Over the summer, I kept seeing this book on display in bookstores. And it pulled me in like a magnet. The cheery orange cover. The close up of the smiling girl whose face was slightly off center. The henna tattoos. The iced coffee. All of it just spoke to me. And then, like most things in my life, I got busy and forgot about it.
But…then I saw it at my library last week and knew I had to read it RIGHT NOW.
Dimple has just graduated from high school and is soon headed off to Stanford to study computer engineering. She honestly can’t believe that her traditional Indian parents have approved this momentous change in her life. She feels like all her mother wants for her is to find a smart, hard working, Indian husband, and so maybe she’ll find one at Stanford.
But Dimple has dreams of becoming a top-notch programmer and developer, and has no time for Indian husband hunting. That’s not what she wants in life.
What she does want is to attend a super cut-throat engineering program in San Francisco for six weeks of the summer. And when she casually slips it in to conversation with her parents and various “Aunties” that she really wants to attend, she is shocked to discover that her parents are ok with spending the money and letting her go.
What Dimple doesn’t know is that her parents have been secretly planning that she would go to the summer program to meet Rishi, her future husband.
Rishi knows why he is being sent to the camp. He knows all about Dimple and is looking forward to meeting her. He understands tradition and its importance to his family. He tries at all times to be the picture-perfect Indian son — he respects his family, his culture, his traditions, and the expectations that the Indian community has for him. He is willing to give up his dreams of being an artist in order to be what his family expects him to be.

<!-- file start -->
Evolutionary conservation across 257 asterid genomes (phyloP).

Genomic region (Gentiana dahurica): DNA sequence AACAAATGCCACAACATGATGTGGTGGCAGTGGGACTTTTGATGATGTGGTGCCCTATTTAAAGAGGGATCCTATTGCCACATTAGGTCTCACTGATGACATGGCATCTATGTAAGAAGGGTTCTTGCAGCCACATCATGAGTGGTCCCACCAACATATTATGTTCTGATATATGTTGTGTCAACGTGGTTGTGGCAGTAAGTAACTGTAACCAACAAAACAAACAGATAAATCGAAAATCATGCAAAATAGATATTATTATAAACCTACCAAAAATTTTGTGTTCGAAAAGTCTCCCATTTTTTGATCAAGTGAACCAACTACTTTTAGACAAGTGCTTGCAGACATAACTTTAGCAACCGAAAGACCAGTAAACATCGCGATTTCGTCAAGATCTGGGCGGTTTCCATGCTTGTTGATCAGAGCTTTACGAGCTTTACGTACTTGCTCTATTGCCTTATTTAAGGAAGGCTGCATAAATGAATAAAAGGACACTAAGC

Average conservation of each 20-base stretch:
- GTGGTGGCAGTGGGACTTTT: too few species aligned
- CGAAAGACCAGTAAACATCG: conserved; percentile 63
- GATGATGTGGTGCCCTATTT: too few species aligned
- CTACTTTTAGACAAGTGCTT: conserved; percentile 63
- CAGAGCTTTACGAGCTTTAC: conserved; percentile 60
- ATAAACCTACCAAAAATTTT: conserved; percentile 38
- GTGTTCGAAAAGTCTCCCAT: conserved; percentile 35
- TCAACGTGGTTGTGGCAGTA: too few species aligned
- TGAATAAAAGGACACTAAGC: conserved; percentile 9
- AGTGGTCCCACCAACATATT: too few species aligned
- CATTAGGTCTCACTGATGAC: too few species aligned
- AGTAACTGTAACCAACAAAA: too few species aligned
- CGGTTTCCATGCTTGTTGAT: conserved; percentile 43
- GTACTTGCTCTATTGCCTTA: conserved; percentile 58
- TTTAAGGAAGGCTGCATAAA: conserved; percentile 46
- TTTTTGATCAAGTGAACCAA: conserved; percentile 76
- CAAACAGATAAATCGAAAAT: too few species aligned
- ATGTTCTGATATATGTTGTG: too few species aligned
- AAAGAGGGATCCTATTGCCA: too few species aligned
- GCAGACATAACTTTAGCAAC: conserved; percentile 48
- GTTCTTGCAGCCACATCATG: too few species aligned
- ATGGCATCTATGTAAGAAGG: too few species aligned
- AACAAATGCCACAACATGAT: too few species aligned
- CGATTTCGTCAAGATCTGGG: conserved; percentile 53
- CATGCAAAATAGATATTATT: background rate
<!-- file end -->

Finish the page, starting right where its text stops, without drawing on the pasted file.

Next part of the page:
Of course, Dimple and Rishi have a meet cute soon after arriving in San Francisco. He approaches her with personal information that shocks her, and she throws an iced coffee in his face. Dimple is horrified and vows to have nothing to do with Rishi.
But of course that’s not how things go.
Dimple and Rishi find themselves thrown together again and again during the summer program. And they start to realize that maybe that isn’t so bad. They encourage each other and understand each other and help each other figure out who they really are while they’re away from their families, and whats important to their futures.
I loved a lot about this story. I loved how filled with Indian life and culture it was. When Dimple and Rishi spoke to their parents, the conversations alternated between English and Hindi…and very rarely was any of the Hindi actually translated. But it didn’t matter — it gave the dialogues an authentic feeling that would have felt forced if they had been all in English. I loved Dimple’s goal of building an app to help her father and to raise Diabetes awareness. I loved the scene between her and her mother when they both end up crying.
There were a few things I didn’t love. The “Aberzombies” subplot. The fact that the college where they were spending the summer JUST SO HAPPENED to have the greatest Comic Book Art college courses ever. (Is this even a thing you can major in while in college? Am I just old and boring?). And the ending. SPOILER SPOILER SPOILER. Yes, of course, I’m glad they ended up back together. But I hate endings where everyone looks for each other and misses them and then finally find them in the last place they would have though to look. NOTE TO ALL ROMANTIC COMEDIES: YOU WILL NEVER FIND SOMEONE YOU ARE LOOKING FOR IN AN AIRPORT IF YOU ONLY HAVE VAGUE DETAILS REGARDING THEIR TRAVEL PLANS.
But the good outweighs the bad here. I really enjoyed this. I look forward to reading her next book when it comes out next summer.